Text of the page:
From January 29 to 31, the AlwaysOn OnMedia NYC conference filled up the luxe Mandarin Oriental Hotel in midtown Manhattan with "disruptors," but not the kind that would be running around trashing the penthouse suite (at least that wasn't my impression of the crowd). These were, rather, the companies that "blogazine" AlwaysOn chose as its "AO Media 100," the year's featured start-ups that are shaking things up along the fault line between traditional media and the Internet. Most of the panels and presentation series, as well as the AO Media award winners themselves, were primarily for enterprise or advertising clients. But a handful, which we'll be showcasing here on Webware over the next two days, could potentially be quite relevant to your everyday lives--if they aren't already. For example, one set of presentations took a look at consumer-generated content--you know, the stuff everyone's been talking about as the centerpiece of this whole "2.0" thing.
The lineup was a bit incongruous, as three of the presentations were consumer-oriented video start-ups, and the other two were services geared toward the advertising community. Consequently, it was difficult at first to gauge a "feel" for the series other than the fact that it's clear that much of the advertising community is curious about the potential for user-generated content to help them rack up more profits. But in retrospect, things actually did fall together a bit more coherently. The consumer services--Pando, ClipSync, and MotionBox--share a common theme in that they're all start-ups with an eye on making online video fit more cleanly into peoples' offline lives. Essentially, they're companies that emphasize that user-generated video on the Internet is not a fad, but rather something that's become deeply etched into 21st-century culture. And the two advertisers--Vidavee and PayPerPost--are trying to capitalize on amateur video's ubiquity by using it as a route to advertising revenue.
Pando. Launched in 2006, Pando is a downloadable application that, according to CEO Robert Levitan, was designed to "help people share media directly with other people." In other words, this free downloadable application facilitates "super high quality, really really large file transfer" in a way that's faster and more efficient than the file-transfer features in e-mail and instant-messaging clients. Levitan especially marketed it as a tool for the hot web-video market: send your home videos to your family, for example. The revenue model is based on in-application banners, embedded video ads, and a set of premium packages that were recently launched.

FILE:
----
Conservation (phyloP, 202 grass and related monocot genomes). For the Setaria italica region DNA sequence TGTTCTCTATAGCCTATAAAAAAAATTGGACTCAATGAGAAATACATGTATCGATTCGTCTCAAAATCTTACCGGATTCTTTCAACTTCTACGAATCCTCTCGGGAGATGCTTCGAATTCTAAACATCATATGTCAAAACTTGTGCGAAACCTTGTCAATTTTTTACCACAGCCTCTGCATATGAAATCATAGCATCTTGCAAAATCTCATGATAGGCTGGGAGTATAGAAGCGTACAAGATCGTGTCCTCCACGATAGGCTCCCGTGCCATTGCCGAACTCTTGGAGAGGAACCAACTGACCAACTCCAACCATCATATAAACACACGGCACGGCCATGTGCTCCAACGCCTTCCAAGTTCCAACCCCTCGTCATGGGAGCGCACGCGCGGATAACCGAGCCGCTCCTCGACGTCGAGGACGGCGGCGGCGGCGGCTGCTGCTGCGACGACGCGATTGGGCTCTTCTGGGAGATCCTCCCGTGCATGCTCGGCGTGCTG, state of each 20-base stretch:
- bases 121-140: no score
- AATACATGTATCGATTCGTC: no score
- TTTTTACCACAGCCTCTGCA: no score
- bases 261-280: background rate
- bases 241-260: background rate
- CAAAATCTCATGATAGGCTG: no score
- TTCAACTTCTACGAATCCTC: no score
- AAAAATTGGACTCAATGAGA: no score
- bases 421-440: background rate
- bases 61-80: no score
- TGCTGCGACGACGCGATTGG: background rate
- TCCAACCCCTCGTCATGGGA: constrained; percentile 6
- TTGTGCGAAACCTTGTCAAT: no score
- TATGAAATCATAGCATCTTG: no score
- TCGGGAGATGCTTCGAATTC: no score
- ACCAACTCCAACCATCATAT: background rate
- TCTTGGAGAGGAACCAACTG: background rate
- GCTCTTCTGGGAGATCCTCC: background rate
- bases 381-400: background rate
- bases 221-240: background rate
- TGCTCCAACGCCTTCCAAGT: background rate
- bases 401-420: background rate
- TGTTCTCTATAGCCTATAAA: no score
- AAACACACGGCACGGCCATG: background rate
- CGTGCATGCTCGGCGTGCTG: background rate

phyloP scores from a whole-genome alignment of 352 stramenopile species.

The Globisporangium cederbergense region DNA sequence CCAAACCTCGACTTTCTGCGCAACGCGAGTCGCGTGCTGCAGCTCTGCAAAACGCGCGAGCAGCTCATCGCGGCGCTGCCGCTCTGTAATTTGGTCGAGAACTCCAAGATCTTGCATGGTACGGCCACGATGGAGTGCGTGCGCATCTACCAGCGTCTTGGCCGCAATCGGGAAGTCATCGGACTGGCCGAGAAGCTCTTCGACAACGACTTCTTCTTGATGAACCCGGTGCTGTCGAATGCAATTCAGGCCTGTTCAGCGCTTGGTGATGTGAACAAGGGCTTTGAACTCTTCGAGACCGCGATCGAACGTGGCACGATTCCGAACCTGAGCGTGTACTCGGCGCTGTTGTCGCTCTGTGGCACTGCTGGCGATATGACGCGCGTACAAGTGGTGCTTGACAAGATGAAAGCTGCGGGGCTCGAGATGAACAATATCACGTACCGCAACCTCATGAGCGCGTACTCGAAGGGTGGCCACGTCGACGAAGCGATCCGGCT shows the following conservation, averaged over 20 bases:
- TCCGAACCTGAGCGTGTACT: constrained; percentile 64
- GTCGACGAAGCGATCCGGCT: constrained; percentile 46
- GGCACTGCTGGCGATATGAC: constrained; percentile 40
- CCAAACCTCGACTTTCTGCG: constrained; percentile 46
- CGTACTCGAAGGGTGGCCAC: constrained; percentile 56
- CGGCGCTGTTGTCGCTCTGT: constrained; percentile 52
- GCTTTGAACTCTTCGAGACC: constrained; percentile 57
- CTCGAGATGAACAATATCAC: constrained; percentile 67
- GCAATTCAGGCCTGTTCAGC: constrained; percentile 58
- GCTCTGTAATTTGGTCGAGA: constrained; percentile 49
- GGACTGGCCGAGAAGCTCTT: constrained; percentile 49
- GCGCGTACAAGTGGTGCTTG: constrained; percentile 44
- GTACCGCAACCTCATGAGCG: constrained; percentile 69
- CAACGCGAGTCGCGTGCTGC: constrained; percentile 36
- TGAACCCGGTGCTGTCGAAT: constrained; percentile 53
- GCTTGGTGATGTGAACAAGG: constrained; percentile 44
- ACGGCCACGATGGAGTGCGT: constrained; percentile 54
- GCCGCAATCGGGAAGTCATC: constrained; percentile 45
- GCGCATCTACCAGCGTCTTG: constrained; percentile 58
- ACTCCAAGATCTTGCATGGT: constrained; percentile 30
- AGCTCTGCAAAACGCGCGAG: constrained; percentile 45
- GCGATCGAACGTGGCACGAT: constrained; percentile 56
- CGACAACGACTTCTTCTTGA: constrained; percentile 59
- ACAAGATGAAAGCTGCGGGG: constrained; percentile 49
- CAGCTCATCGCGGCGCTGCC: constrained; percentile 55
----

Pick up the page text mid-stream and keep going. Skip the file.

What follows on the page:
ClipSync. Founder Itzik Cohen traces the idea for ClipSync back to his days as a professional basketball player in Israel, where he learned about the value of sharing an experience, whether it be from the bleachers of a sporting event or in an online discussion group. Like Pando, ClipSync is all about sharing videos, but ClipSync's model makes it possible for you to watch online video from a number of sharing sites in synch with friends around the world, and talk about it with an accompanying chat feature. "Entertainment is a social phenomenon," Cohen explained. "It's all about sharing moving experiences." So now, um, I guess you can watch that YouTube clip of the scuba-diving cat while simultaneously laughing at it with your friends across the globe.
MotionBox. Out of all the start-ups in this presentation series, this was the one that was most clearly a product of the meme that user-generated online video isn't just for amateur filmmakers or bored kids trying to get famous. It's an online editing and sharing service that founder Chris O'Brien says is "focused on personal video?the video that all of us shoot in our daily lives." So, MotionBox is for the casual users who want to make their home videos something more coherent, but don't know if they want to tackle FinalCut Express or even iMovie. And it's a real reminder that new technology has made home-video gurus out of all of us.
Vidavee. This was the first of the two media-industry-oriented companies, and certainly the better-received of the pair. CEO Mark Brenner was off to an ambitious start in his presentation, citing that Google had enabled the organization of the Web, Microsoft had enabled the organization of the desktop, and Vidavee was out to enable and organize video. Vidavee is a company that utilizes a combination of "consumer-friendly" ad placement and deep-tagging to help content providers figure out exactly what their consumers want, video-wise. One of Vidavee's dozen clients is liberal blog The Huffington Post, which uses the deep-tagging features to see exactly what parts of the videos viewers were choosing to share. So, while Vidavee doesn't specialize in user-generated ads, the consumer force is certainly integral to its model. And the whole Time "Person of the Year" thing could make that appealing to content distributors.
PayPerPost. Suffice it to say that this is a controversial company. CEO Ted Murphy assured that his company's strategy of matching bloggers up with companies that wanted people to rave about their products was "better for advertisers and better for bloggers," but it's raised some major ethical questions. (You know, payola.) To demonstrate, Murphy showed a video that had been created for a Hewlett-Packard digital camera through PayPerPost: a grainy, YouTube-ish clip of two mischievous-looking kids smashing a (non-HP) digital camera with a hammer. It was cute, and funny, and would probably make a more than decent TV commercial. And it's too bad, because PayPerPost's high-profile "blogger bribery" model is likely making it difficult for the potentially lucrative market of user-generated advertisements to get off the ground.